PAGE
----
When Kameryan Lueng, a second-grader from Alexandria, La., brought her grandfather's watch to school for show-and-tell, she had no idea she was breaking the school's "zero tolerance" policy on weapons. The watch, it happens, had a 1-inch pocketknife attached to its chain. Kameryan was suspended and sent for the month to a local school for problem students.
We're reminded of an incident last fall, when a six-year-old boy from Lexington, Ky., was suspended from school for kissing a female classmate on the cheek, violating his school's sexual-harassment policy. Soon after, another boy, from Queens, N.Y., was similarly punished for pulling a button off a girl's skirt.
In response to public outcry over the kissing case, the Lexington school board later voted to revise its sexual-harassment policy, allowing school officials to consider, among other things, a student's age and maturity.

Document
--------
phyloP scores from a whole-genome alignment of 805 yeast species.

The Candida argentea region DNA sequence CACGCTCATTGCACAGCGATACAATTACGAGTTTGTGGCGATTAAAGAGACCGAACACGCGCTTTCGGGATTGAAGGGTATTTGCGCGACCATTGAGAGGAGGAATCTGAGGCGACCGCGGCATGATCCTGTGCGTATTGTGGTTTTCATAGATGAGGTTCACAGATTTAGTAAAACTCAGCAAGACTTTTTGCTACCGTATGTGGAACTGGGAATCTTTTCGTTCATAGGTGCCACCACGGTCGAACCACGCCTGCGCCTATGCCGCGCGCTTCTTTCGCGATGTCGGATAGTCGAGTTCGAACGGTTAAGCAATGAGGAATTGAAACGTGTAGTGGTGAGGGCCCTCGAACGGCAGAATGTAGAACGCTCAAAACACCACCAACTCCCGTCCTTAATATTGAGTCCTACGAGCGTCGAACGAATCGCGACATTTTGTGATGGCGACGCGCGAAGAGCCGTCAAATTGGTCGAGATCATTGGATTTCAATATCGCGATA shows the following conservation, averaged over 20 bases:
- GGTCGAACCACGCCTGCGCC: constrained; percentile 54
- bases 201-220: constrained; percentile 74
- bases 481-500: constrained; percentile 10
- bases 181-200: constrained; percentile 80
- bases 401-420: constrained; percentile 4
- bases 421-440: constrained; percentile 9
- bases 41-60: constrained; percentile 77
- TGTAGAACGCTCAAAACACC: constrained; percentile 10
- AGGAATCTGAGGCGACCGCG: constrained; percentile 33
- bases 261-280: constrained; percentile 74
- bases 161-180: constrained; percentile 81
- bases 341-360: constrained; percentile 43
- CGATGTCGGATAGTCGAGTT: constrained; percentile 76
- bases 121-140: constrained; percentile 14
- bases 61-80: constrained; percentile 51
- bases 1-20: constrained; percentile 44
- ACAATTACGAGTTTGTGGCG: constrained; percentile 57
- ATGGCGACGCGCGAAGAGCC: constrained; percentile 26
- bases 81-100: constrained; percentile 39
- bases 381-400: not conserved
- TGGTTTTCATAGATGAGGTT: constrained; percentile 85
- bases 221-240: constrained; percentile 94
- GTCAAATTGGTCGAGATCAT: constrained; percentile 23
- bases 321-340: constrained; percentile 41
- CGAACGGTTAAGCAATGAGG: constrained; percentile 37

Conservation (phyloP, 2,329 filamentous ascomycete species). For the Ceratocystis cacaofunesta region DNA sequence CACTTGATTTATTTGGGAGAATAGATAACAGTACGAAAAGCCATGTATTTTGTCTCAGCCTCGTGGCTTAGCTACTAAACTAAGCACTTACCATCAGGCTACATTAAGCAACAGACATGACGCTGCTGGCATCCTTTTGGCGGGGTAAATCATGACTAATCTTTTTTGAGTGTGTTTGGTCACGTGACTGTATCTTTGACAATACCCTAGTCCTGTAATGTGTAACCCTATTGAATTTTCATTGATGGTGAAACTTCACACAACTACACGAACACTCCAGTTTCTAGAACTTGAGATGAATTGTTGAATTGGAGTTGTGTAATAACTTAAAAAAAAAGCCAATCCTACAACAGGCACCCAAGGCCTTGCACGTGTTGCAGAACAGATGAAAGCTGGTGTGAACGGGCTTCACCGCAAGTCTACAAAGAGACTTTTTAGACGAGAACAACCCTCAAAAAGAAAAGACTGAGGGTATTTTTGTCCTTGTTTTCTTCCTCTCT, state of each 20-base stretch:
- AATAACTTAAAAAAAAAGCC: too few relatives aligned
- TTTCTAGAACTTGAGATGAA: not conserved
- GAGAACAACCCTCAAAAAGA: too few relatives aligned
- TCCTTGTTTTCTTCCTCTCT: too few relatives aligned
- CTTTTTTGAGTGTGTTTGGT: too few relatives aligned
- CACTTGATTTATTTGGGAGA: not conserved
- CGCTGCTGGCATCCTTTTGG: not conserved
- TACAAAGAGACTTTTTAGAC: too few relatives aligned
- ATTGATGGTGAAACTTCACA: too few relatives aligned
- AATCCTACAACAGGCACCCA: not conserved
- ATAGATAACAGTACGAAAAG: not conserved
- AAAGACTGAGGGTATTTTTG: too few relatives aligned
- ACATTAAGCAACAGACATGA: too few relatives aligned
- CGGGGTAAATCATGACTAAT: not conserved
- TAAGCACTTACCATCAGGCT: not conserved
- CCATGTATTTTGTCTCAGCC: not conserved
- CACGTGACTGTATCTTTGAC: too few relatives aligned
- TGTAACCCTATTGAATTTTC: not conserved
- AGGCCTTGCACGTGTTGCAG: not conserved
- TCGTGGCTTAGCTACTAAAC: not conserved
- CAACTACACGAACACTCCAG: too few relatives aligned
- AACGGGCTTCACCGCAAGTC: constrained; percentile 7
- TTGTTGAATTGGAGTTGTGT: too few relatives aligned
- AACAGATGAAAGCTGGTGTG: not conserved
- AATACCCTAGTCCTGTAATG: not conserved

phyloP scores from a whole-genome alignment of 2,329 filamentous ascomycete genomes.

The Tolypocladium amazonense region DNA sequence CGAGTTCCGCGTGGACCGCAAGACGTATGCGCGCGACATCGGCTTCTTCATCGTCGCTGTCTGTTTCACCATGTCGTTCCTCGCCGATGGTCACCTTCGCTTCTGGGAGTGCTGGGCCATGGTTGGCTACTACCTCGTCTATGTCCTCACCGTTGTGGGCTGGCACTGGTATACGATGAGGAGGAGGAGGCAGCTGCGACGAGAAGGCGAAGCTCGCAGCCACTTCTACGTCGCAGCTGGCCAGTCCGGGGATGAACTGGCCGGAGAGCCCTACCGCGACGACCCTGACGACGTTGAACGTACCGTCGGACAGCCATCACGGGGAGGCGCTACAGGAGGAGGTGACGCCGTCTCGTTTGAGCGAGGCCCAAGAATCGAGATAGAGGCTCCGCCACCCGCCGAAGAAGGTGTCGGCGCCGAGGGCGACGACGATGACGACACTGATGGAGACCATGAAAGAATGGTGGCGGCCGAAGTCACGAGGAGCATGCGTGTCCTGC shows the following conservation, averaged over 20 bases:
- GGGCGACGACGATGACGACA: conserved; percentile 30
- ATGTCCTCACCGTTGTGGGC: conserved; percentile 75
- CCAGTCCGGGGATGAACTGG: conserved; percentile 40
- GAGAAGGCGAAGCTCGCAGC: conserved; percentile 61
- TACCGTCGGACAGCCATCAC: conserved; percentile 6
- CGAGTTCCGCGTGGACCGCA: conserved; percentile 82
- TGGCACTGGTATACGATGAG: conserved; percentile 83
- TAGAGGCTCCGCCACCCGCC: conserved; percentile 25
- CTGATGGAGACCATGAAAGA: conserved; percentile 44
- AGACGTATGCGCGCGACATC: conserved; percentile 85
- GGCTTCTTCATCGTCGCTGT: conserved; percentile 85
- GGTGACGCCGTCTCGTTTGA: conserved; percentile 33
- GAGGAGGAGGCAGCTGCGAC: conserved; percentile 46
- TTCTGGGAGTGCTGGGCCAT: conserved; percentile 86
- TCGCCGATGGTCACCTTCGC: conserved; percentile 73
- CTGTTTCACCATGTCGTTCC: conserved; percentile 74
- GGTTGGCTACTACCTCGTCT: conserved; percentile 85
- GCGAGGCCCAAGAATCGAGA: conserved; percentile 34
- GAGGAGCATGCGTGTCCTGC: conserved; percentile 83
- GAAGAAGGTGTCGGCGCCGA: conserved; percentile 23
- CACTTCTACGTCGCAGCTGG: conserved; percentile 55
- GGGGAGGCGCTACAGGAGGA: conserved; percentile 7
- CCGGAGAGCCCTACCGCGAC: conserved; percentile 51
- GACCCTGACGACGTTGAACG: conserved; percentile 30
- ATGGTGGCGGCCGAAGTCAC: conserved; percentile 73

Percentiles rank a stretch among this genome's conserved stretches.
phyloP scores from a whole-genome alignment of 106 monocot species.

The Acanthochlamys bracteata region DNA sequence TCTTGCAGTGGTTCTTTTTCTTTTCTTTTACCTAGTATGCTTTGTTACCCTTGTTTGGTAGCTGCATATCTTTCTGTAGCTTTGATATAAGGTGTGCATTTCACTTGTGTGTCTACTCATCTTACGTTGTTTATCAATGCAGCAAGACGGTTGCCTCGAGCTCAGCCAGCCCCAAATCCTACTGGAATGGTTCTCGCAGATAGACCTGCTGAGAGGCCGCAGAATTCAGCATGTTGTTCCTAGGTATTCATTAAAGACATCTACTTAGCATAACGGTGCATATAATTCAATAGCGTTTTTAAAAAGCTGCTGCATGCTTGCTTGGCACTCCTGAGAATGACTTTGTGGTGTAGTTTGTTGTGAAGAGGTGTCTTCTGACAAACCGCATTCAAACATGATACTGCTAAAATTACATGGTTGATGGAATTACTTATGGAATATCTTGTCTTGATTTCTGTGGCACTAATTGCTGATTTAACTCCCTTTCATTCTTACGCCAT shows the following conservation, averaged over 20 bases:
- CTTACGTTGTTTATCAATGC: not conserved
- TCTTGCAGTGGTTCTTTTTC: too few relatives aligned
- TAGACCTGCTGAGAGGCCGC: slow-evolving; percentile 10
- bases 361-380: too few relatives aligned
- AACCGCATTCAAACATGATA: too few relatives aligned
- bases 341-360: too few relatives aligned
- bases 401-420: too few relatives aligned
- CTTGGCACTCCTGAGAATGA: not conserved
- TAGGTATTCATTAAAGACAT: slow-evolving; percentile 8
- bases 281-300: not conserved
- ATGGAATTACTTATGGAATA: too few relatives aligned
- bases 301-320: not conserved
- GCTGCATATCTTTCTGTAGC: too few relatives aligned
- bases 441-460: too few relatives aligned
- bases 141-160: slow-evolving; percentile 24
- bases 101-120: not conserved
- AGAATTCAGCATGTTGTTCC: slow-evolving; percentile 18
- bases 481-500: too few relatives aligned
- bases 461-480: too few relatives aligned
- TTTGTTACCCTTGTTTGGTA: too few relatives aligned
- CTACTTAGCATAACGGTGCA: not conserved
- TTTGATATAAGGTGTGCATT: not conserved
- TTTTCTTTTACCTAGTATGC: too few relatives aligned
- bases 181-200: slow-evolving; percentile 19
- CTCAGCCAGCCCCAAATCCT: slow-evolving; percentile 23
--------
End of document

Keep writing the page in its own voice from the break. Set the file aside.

While administrators should never condone the presence of dangerous weapons or illegal drugs in schools, mandatory punishments don't always make sense. The Alexandria school, for example, should have considered the nature of the "weapon" Kameryan was carrying. It also might have looked closely at her motive, which was to share with her classmates, not to do harm.
Violence and drugs in schools is a serious problem. As President Clinton said in his State of the Union address, the country should support those schools that are taking strong stands against weapons and drugs, mainly through implementation of "zero tolerance" policies. But school administrators also should have the flexibility to decide punishments on a case-by-case basis.
Suspending a second-grader who was carrying her grandfather's pocket watch "because that's the policy" makes very little sense. In their dogmatism and irrationality, such official acts work against the purpose of conveying to children a clearer sense of right and wrong.